Jonas Arrais, DMin, is the editor of Elder’s Digest and an associate secretary of the Ministerial Association of the General Conference of Seventh-day Adventists, Silver Spring, Maryland, United States.

The apostle James addresses those who consider themselves religious. Using tests that are simple, but not easy, he calls for scrutiny not just of what we preach but what we practice.

To share, or not to share

The first scrutiny test has to do with our words. “With our tongues we bless God our Father; with the same tongues we curse the very men and women he made in his image. Curses and blessings out of the same mouth! My friends, this can’t go on” (James 3:9, 10).1

William Barclay’s autobiography contains the story of Sir Hector Hetherington, considered one of Britain’s great university principals. Barclay says, “Few men could handle a difficult team in the way he could handle it. On one occasion one of his more belligerent members of staff, convinced that he had a legitimate grievance that was not getting the attention it deserved, sent to the Principal an extremely angry letter, replete with complaints and threats in equal proportions. The Principal duly received the letter. A day or two afterwards he met the sender. He met him with no ill-will at all. ‘James,’ he said (James was not in fact his name . . .), that was a wonderful letter you wrote to me—but why did you post it? ’ ”2

Not every private feeling needs public expression. The religion of those who use their tongues to worship God in one instant and offend people in another, has questionable value.

To act, or not to act

The second scrutiny test has to do with our actions. “Anyone who sets himself up as ‘religious’ by talking a good game is self-deceived. This kind of religion is hot air and only hot air. Real religion, the kind that passes muster before God the Father, is this: Reach out to the homeless and loveless in their plight, and guard against corruption from the godless world” (James 1:26, 27). James says, forget personal purity and defilement. Forget trying to prove our devotion to God by connecting it with the spiritual practices we perform. Biblical revival and reformation have little or nothing to do with knowledge or forms. They have much to do with building lives that care for those around us.

One commentator says, “James is not restricting ‘right religion’ to only literal care for literal widows and orphans. At the time James wrote, these represented society’s most helpless members.”3 It does not have to be literal care, the appeal is for courtesy in all communication. In person, by mail. Telephone, television. Print media, social media. Online or in the line. It does not have to be literal widows and orphans, the call is for kindness to all persons. Rich, poor. White, black. Native, non-native. Married, single. Male, female. Young, old. James, highlighting our tendency, even as pastors, to practice favoritism, calls us out, if not for our prejudice, then for our preferences; if not for our discrimination, then for our dislikes; if not for our segregation, then for our separation (see 2:2–4).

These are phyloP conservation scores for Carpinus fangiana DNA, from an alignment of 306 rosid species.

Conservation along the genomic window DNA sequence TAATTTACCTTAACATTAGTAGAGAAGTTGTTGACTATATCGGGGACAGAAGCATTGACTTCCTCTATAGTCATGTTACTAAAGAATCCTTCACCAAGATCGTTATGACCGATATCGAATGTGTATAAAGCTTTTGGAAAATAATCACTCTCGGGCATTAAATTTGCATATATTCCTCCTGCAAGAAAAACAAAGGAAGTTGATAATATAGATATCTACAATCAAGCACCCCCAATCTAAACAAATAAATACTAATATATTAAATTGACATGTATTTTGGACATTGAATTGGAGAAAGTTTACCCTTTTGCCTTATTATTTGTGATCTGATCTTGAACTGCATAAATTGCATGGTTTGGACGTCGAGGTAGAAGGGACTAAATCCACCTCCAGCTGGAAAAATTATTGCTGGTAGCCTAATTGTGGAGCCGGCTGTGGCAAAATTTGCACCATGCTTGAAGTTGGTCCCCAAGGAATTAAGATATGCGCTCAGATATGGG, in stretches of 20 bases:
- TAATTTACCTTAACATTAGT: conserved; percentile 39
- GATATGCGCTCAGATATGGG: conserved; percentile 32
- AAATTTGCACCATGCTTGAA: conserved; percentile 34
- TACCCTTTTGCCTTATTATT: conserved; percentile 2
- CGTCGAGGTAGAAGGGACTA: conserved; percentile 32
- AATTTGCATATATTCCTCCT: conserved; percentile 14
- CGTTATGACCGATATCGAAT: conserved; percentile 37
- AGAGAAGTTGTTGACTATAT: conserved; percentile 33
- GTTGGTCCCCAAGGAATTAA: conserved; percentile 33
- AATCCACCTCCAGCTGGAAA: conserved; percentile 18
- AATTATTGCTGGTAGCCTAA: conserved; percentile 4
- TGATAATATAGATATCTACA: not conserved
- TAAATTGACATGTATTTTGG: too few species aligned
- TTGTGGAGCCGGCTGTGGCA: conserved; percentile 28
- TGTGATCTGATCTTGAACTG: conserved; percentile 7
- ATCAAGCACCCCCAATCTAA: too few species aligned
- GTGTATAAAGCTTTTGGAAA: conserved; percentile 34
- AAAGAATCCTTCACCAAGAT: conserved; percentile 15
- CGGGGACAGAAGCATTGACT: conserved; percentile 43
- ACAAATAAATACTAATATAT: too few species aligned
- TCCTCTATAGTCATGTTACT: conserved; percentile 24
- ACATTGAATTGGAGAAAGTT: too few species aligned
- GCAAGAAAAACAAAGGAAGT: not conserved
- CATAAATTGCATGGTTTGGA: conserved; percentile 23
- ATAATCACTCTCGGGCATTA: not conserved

We are called to condemn the world’s unfair treatment of the vulnerable, not to condone it; to denounce it, not to duplicate it. Treating the vulnerable as Jesus would is the acid test of godly Christianity.

To critique, or not to critique

The Seventh-day Adventist Church began with a radical return to Scripture. Its pioneers embraced the Reformation principle of sola Scriptura, insisting that every church doctrine be established under that authority. We have often critiqued other religious groups for the extent to which their practices are based upon Scripture. That spotlight must also fall on us. Religion should be read and practiced as a verb, as that which we do to others. To practice any other form of religion means that we have left the Word of God and subscribed to the doctrines of men. Our passionate spirituality is then considered by God to be in vain (see Matt. 15:1–9).

Posting, in our context, means displaying to the world that what we practice is the mirror image of what we preach. James says, “Listen, dear friends. Isn’t it clear by now that God operates quite differently? He chose the world’s down-and-out as the kingdom’s first citizens, with full rights and privileges” (James 2:5). That’s a message worth modeling and sharing.

If we agree that we should speak to all persons gently and kindly, if we agree that we should treat all persons fairly and equally, and if we agree that we should regard all persons tenderly and respectfully—then why don’t we post it?

  1. Scripture is from The Message paraphrase.
  2. William Barclay, Testament of Faith (London, UK: Mowbrays, 1975), 28, emphasis in the original.
  3. “What Does James 1:27 Mean?” BibleRef, accessed May 1, 2020,

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Jonas Arrais, DMin, is the editor of Elder’s Digest and an associate secretary of the Ministerial Association of the General Conference of Seventh-day Adventists, Silver Spring, Maryland, United States.

June 2020

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